Firstly, old versions of TLS is insecure, so we should force the server to not revert:

If you need to support older browsers like IE10, you need to turn on older versions of TLS;

This in effect only turns off SSL encryption, it’s not optimal, but sometimes you need to strike a balance, and it’s better than the NGINX default settings. You can see which browsers supports which TLS versions on caniuse.

When establishing a connection over HTTPS the server and the client negotiates which encryption cypher to use. This has been exploited in some cases, like in the BEAST exploit. To lessen the risks, we disable certain old insecure ciphers:

Normally HTTPS certificates are verified by the client contacting the certificate authority. We can turn this up a bit by having the server download the authority’s response, and supply it to the client together with the certificate. This saves the client the roundtrip to the certificate authority, speeding up the process. This is called OCSP stapling and is easily enabled in NGINX:

Enabling HTTPS is all well and good, but if a man-in-the-middle (MitM) attack actually occurs, the perpetrator can decrypt the connection from the server, and relay it to the client over an unencrypted connection. This can’t really be prevented, but it is possible to instruct the client that it should only accept encrypted connections from the domain; this will mitigate the problem anytime the clients visits the domain after the first time. This is called Strict Transport Security:

BE CAREFUL! with adding this last setting, since it will prevent clients from connecting to your site for one full year if you decide to turn off HTTPS or have an error in your setup that causes HTTPS to fail.

Again, we test our setup:

If all tests pass, restart NGINX to publish your changes (again, consider if you’re actually ready to enable Strict Transport Security).

Now, to test the setup. First we run an SSL test, to test the security of our protocol and cipher choices, the changes mentioned here improved this domain to an A+ grade.

We can also check our HTTPS header security. Since I still havn’t set up Content Security Policies and HTTP Public Key Pinning I’m sadly stuck down on a B grade, leaving room for improvement.

Further reading

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HTTP/2 – What and why?

What is HTTP?

HTTP, HyperText Transfer Protocol, is an application layer network protocol for distributing hypermedia data. It is mainly used for serving websites in HTML format for browser consumption.


The newest version of HTTP is HTTP/2. The protocol originated at Google under the name SPDY. The specification work and maintenance has later been moved to the IETF.

The purpose of HTTP/2 was to develop a better performing protocol, while still maintaining high-level backward compatibility with previous versions of the HTTP protocol. This means compliance to the same HTTP methods, status codes, etc.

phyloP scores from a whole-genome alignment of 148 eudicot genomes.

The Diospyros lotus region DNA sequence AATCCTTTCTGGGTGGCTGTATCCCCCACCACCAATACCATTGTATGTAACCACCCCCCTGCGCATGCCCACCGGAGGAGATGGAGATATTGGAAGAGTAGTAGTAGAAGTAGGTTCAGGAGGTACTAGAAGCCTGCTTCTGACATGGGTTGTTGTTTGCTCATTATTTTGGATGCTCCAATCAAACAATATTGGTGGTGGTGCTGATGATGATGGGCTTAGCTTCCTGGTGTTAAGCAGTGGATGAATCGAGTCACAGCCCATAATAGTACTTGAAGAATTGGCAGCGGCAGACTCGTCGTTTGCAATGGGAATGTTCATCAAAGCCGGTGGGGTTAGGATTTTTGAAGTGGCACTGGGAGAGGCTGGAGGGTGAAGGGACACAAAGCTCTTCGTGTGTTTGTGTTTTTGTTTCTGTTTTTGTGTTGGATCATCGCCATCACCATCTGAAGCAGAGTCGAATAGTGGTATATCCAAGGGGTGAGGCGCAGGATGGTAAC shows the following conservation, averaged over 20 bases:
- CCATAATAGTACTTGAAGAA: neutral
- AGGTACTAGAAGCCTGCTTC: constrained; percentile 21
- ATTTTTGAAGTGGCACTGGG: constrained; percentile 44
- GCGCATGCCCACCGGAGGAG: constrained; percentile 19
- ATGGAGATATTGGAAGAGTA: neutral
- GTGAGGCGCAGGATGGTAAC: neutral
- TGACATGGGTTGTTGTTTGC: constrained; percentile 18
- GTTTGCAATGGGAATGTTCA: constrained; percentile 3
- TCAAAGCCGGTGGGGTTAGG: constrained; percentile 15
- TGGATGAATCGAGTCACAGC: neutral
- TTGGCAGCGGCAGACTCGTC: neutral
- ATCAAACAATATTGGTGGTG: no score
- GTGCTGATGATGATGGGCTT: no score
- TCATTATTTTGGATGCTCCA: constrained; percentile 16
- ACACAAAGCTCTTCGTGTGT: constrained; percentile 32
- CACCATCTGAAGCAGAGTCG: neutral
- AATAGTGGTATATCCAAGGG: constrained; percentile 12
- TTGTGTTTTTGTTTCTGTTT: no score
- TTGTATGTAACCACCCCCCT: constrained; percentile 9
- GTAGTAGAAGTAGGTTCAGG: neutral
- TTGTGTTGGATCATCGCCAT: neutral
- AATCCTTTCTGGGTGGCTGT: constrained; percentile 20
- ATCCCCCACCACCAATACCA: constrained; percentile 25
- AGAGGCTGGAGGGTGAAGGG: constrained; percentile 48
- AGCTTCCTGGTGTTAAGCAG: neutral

New in HTTP/2

HTTP/2 maintains backward compatibility in the way that applications served over the protocol does not require any changes to work for the new version. But the the protocol contains a range of new performance enhancing features that applications can implement on a case-by-case basis.

Header compression

HTTP/2 supports most of the headers supported by earlier versions of HTTP. As something new, HTTP/2 also support compressing these headers to minimize the amount of data that has to be transferred.

Request pipelining

In earlier versions of HTTP, one TCP connection equaled one HTTP connection. In HTTP/2 several HTTP requests can be sent over the same TCP connection.

This allows HTTP/2 to bypass some of the issues in previous version of the protocol, like the maximum connection limit. It also means that all of the formalities of TCP, like handshakes and path MTU discovery, only has to be done once.

No HOL blocking

Head of Line block occurs when some incoming data must be handled in a specific order, and the first data takes a long time, forcing all of the following data to wait for the first data to be processed.

In HTTP/1 HOL blocking happens because multiple requests over the same TCP connection has to be handled in the order they were received. So if a client makes 2 requests to the same server, the second request won’t be handled before the first request is been completed. If the first request takes a long time to complete, this can will hold up the second request as well.

HTTP/2 allows pipelining requests over a single TCP connection, allowing the second request to be received at the same time, or even before, the first request. This means the server is able to handle the second request even while it’s still receiving the first request.

Server Push

In earlier versions, a typical web page was rendered by in a sequential manner. First the browser would request the page to be rendered. The server would then respond with the main content of the page, typically in HTML format. The browser would then start rendering the HTML from the top and down. Every time the browser encountered an external ressource, like a css file, an external JavaScript file, or an image, a new request would be made to the server to request the additional resource.

HTTP/2 offers a feature called server push. Server push allows the server to respond to a single request with several different resources. This allows the server to push required external CSS and JavaScript files to the user on a normal page request, thus allowing the client to have the resources at hand during the rendering, preventing the render-blocking additional requests that otherwise had to be done during page rendering.